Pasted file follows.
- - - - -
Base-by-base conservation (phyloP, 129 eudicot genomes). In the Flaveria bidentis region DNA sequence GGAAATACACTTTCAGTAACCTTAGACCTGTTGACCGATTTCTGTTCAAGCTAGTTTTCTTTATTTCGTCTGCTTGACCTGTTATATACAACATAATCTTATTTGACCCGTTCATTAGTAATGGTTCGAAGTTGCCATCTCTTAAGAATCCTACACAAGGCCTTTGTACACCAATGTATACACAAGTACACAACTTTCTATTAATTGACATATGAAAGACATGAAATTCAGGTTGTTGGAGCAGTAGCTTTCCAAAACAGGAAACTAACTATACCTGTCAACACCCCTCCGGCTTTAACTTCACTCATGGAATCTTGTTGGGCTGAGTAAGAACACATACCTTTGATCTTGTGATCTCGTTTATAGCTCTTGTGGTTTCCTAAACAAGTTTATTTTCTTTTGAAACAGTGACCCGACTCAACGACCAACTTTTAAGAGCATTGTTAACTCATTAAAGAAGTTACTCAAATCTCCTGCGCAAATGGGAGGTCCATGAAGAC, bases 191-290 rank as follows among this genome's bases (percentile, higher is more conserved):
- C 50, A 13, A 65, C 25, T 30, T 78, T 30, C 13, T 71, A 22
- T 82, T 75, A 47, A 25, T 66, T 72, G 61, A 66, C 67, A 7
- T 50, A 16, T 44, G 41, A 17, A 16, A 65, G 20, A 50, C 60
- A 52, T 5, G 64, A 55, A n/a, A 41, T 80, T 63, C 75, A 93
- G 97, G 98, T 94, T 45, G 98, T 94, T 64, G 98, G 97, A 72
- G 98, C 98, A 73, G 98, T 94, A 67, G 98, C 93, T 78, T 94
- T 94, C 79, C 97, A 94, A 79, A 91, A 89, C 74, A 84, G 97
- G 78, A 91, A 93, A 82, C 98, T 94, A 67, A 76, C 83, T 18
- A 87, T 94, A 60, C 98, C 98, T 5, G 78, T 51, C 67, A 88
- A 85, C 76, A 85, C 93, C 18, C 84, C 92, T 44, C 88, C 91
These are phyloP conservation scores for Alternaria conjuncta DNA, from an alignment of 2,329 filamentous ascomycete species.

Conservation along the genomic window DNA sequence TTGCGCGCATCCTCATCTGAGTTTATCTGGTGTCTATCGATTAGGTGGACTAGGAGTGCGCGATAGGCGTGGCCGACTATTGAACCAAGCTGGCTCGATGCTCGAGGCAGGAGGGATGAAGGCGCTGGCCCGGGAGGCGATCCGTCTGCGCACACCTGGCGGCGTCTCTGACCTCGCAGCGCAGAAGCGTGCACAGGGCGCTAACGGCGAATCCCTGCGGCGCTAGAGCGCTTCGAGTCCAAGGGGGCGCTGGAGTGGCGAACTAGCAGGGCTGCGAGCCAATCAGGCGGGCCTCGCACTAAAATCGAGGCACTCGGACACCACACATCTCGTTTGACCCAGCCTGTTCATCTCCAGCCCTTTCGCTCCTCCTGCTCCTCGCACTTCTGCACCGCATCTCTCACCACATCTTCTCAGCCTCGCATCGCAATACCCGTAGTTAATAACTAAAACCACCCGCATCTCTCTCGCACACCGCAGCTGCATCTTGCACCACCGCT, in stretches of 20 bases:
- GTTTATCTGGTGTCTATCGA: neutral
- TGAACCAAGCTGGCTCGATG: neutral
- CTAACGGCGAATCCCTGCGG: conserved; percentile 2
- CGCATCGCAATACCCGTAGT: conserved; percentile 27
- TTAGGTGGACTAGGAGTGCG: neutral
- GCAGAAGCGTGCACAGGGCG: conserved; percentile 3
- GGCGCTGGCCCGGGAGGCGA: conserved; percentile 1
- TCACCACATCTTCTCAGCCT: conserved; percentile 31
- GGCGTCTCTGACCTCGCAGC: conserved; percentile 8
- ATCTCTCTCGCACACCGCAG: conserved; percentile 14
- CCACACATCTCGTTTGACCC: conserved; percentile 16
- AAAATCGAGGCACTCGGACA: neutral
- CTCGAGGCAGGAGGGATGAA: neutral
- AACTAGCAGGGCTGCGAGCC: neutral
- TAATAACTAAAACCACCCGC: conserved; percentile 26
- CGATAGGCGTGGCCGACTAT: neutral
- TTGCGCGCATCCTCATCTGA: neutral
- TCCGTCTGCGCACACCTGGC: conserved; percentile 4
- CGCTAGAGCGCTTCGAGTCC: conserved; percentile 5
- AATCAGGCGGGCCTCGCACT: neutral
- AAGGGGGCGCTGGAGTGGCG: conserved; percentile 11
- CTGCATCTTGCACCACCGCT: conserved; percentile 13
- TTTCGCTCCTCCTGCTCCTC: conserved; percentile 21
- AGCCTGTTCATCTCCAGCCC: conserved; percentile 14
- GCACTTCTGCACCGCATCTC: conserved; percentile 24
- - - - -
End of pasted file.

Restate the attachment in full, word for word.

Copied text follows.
Base-by-base conservation (phyloP, 129 eudicot genomes). In the Flaveria bidentis region DNA sequence GGAAATACACTTTCAGTAACCTTAGACCTGTTGACCGATTTCTGTTCAAGCTAGTTTTCTTTATTTCGTCTGCTTGACCTGTTATATACAACATAATCTTATTTGACCCGTTCATTAGTAATGGTTCGAAGTTGCCATCTCTTAAGAATCCTACACAAGGCCTTTGTACACCAATGTATACACAAGTACACAACTTTCTATTAATTGACATATGAAAGACATGAAATTCAGGTTGTTGGAGCAGTAGCTTTCCAAAACAGGAAACTAACTATACCTGTCAACACCCCTCCGGCTTTAACTTCACTCATGGAATCTTGTTGGGCTGAGTAAGAACACATACCTTTGATCTTGTGATCTCGTTTATAGCTCTTGTGGTTTCCTAAACAAGTTTATTTTCTTTTGAAACAGTGACCCGACTCAACGACCAACTTTTAAGAGCATTGTTAACTCATTAAAGAAGTTACTCAAATCTCCTGCGCAAATGGGAGGTCCATGAAGAC, bases 191-290 rank as follows among this genome's bases (percentile, higher is more conserved):
- C 50, A 13, A 65, C 25, T 30, T 78, T 30, C 13, T 71, A 22
- T 82, T 75, A 47, A 25, T 66, T 72, G 61, A 66, C 67, A 7
- T 50, A 16, T 44, G 41, A 17, A 16, A 65, G 20, A 50, C 60
- A 52, T 5, G 64, A 55, A n/a, A 41, T 80, T 63, C 75, A 93
- G 97, G 98, T 94, T 45, G 98, T 94, T 64, G 98, G 97, A 72
- G 98, C 98, A 73, G 98, T 94, A 67, G 98, C 93, T 78, T 94
- T 94, C 79, C 97, A 94, A 79, A 91, A 89, C 74, A 84, G 97
- G 78, A 91, A 93, A 82, C 98, T 94, A 67, A 76, C 83, T 18
- A 87, T 94, A 60, C 98, C 98, T 5, G 78, T 51, C 67, A 88
- A 85, C 76, A 85, C 93, C 18, C 84, C 92, T 44, C 88, C 91
These are phyloP conservation scores for Alternaria conjuncta DNA, from an alignment of 2,329 filamentous ascomycete species.

Conservation along the genomic window DNA sequence TTGCGCGCATCCTCATCTGAGTTTATCTGGTGTCTATCGATTAGGTGGACTAGGAGTGCGCGATAGGCGTGGCCGACTATTGAACCAAGCTGGCTCGATGCTCGAGGCAGGAGGGATGAAGGCGCTGGCCCGGGAGGCGATCCGTCTGCGCACACCTGGCGGCGTCTCTGACCTCGCAGCGCAGAAGCGTGCACAGGGCGCTAACGGCGAATCCCTGCGGCGCTAGAGCGCTTCGAGTCCAAGGGGGCGCTGGAGTGGCGAACTAGCAGGGCTGCGAGCCAATCAGGCGGGCCTCGCACTAAAATCGAGGCACTCGGACACCACACATCTCGTTTGACCCAGCCTGTTCATCTCCAGCCCTTTCGCTCCTCCTGCTCCTCGCACTTCTGCACCGCATCTCTCACCACATCTTCTCAGCCTCGCATCGCAATACCCGTAGTTAATAACTAAAACCACCCGCATCTCTCTCGCACACCGCAGCTGCATCTTGCACCACCGCT, in stretches of 20 bases:
- GTTTATCTGGTGTCTATCGA: neutral
- TGAACCAAGCTGGCTCGATG: neutral
- CTAACGGCGAATCCCTGCGG: conserved; percentile 2
- CGCATCGCAATACCCGTAGT: conserved; percentile 27
- TTAGGTGGACTAGGAGTGCG: neutral
- GCAGAAGCGTGCACAGGGCG: conserved; percentile 3
- GGCGCTGGCCCGGGAGGCGA: conserved; percentile 1
- TCACCACATCTTCTCAGCCT: conserved; percentile 31
- GGCGTCTCTGACCTCGCAGC: conserved; percentile 8
- ATCTCTCTCGCACACCGCAG: conserved; percentile 14
- CCACACATCTCGTTTGACCC: conserved; percentile 16
- AAAATCGAGGCACTCGGACA: neutral
- CTCGAGGCAGGAGGGATGAA: neutral
- AACTAGCAGGGCTGCGAGCC: neutral
- TAATAACTAAAACCACCCGC: conserved; percentile 26
- CGATAGGCGTGGCCGACTAT: neutral
- TTGCGCGCATCCTCATCTGA: neutral
- TCCGTCTGCGCACACCTGGC: conserved; percentile 4
- CGCTAGAGCGCTTCGAGTCC: conserved; percentile 5
- AATCAGGCGGGCCTCGCACT: neutral
- AAGGGGGCGCTGGAGTGGCG: conserved; percentile 11
- CTGCATCTTGCACCACCGCT: conserved; percentile 13
- TTTCGCTCCTCCTGCTCCTC: conserved; percentile 21
- AGCCTGTTCATCTCCAGCCC: conserved; percentile 14
- GCACTTCTGCACCGCATCTC: conserved; percentile 24